Zondo: Zuma was MEC, not president so he couldn’t boost my judicial career

Jacob Zuma’s lawyer argued on Monday at the state capture inquiry that Deputy Chief Justice Raymond Zondo had a “reasonable apprehension of bias” based on comments he had made to “sweetheart witnesses”.

During the application for Zondo’s recusal advocate Muzi Sikhakhane contended that the commission’s chairperson had prejudged Zuma “as the bad guy”.

Zondo read out a statement before the recusal application, detailing the background of his relationship with Zuma, and how the former president had no influence on appointment as a judge. 

Zondo said he had known Zuma since the early 1990s when he was in private practice as a lawyer in Durban and Zuma was a leader of the ANC in KwaZulu-Natal. He said his work was connected with the ANC, of which he was a supporter.

“After my appointment as a judge in 1997 my interactions with Mr Zuma were of a personal nature and largely occurred when we met in government functions …  Our personal relationship has been a cordial and pleasant one over the years but did not, generally speaking, involve discussions of any serious matters …

“Although Mr Zuma and I have a cordial relationship … Mr Zuma’s statement that we are friends is not accurate. In this regard I highlight the following: 

“Mr Zuma has never been to any of the houses in which I have lived with my family since the early 1990s and I’ve never invited him. … He has also never been to any of the places in Gauteng in which I have lived over the past 23 or 24 years since my appointment as a judge in 1997,” Zondo said.

“… I have never invited Mr Zuma to any private functions, including my birthdays, since I met him in the early 1990s. He has also never invited me to any of his birthday parties …

“Mr Zuma does not get told when there is a death in my family. As a result he has never attended any of the family funerals we have had since I got to know  him, even though since the early 1990s to date I have lost four siblings and my mother. I have never attended a funeral of any member of the Zuma family.”

In his affidavit Zuma said he remembered an occasion when Zondo was elevated to the Bench the two discussed whether their “personal relationship” would “jeopardise” his judicial career.  

Zondo said in his statement that “No such ever took place or could have taken place between myself and Mr Zuma … My elevation took place in 1997. Mr Zuma was not president in 1997; he was MEC for economic development in KwaZulu-Natal … he could not have had any influence in my rise in my judicial career.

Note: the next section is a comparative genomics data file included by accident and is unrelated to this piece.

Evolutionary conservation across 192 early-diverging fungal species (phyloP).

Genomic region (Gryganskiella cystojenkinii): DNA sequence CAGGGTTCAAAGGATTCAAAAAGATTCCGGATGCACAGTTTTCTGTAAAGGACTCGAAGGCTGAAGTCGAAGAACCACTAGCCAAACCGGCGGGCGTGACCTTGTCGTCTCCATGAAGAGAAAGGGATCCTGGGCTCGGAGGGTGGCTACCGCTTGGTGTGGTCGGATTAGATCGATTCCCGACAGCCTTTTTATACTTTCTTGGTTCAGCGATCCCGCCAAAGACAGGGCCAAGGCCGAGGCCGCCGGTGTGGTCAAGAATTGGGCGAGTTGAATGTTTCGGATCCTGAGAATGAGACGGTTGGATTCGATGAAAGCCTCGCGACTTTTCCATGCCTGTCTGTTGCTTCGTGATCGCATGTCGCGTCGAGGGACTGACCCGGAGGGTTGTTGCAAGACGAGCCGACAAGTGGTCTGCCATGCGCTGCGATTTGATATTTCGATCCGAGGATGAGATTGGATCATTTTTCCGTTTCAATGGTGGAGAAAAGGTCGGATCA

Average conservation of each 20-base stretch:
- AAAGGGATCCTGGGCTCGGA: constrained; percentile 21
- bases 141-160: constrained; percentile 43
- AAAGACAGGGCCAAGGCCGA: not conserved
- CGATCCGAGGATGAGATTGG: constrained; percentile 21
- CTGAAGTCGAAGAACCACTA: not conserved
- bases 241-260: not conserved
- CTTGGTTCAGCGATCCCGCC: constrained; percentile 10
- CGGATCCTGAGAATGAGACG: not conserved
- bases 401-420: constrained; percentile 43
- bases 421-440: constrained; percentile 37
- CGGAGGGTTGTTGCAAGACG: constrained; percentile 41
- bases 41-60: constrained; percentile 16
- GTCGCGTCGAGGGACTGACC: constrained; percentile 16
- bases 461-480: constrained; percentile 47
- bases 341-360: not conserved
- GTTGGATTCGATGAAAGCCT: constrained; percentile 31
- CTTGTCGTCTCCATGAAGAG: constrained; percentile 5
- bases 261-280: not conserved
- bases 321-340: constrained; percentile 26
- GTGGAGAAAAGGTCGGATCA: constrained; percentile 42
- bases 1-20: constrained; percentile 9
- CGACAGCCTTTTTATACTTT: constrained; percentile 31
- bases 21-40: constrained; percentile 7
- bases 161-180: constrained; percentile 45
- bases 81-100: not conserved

Sikhakhane said his client’s invitation to the commission was akin to being led into “a slaughterhouse”. 

“Reduced to its essential elements, this application seeks to persuade you … to look honestly and sincerely at some of the comments [you have made]. We contend to you that they would frighten a litigant that is sitting in front of you.

“I’m appealing to your psyche, I’m appealing to your honesty about” what he called Zondo’s “errors”.

The comments Sikhakhane referred to were about former public enterprises minister Barabra Hogan, whom Zondo had thanked at the end of her 2018 testimony. 

Sikhakhane referred to a question that Zondo had asked Hogan relating to Zuma’s alleged support of former Eskom chief executive Jacob Maroga, who the board supposedly wanted to be removed in 2010.

“But on the face of it, it seems to me that what you were told on the phone [by Zuma] was that Mr Maroga was going to continue as [chief executive] of Eskom,” Zondo is said to have commented to Hogan. 

Sikhakhane said Zondo had asked Hogan: “Did you get an impression that there may have been private meetings between the president and Mr Maroga?” 

Sikhakhane argued that these questions and comments were allegedly planted in the mind of the witness (Hogan) to sway her and that it painted a picture that Zondo agreed with her that Zuma “was a bad man”. 

Sikhakhane said Zuma had not brought the recusal application lightly because he didn’t question that chairperson’s integrity, but rather “reasonable perceptions of impartiality”. 

It is unclear when Zondo will rule on the recusal application. The inquiry continues.

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Khaya Koko
Khaya Koko is a journalist with a penchant for reading through legal documents braving the ravages of cold court benches to expose the crooked. He writes about social justice and human-interest stories. Most importantly, he is a card-carrying member of the Mighty Orlando Pirates.

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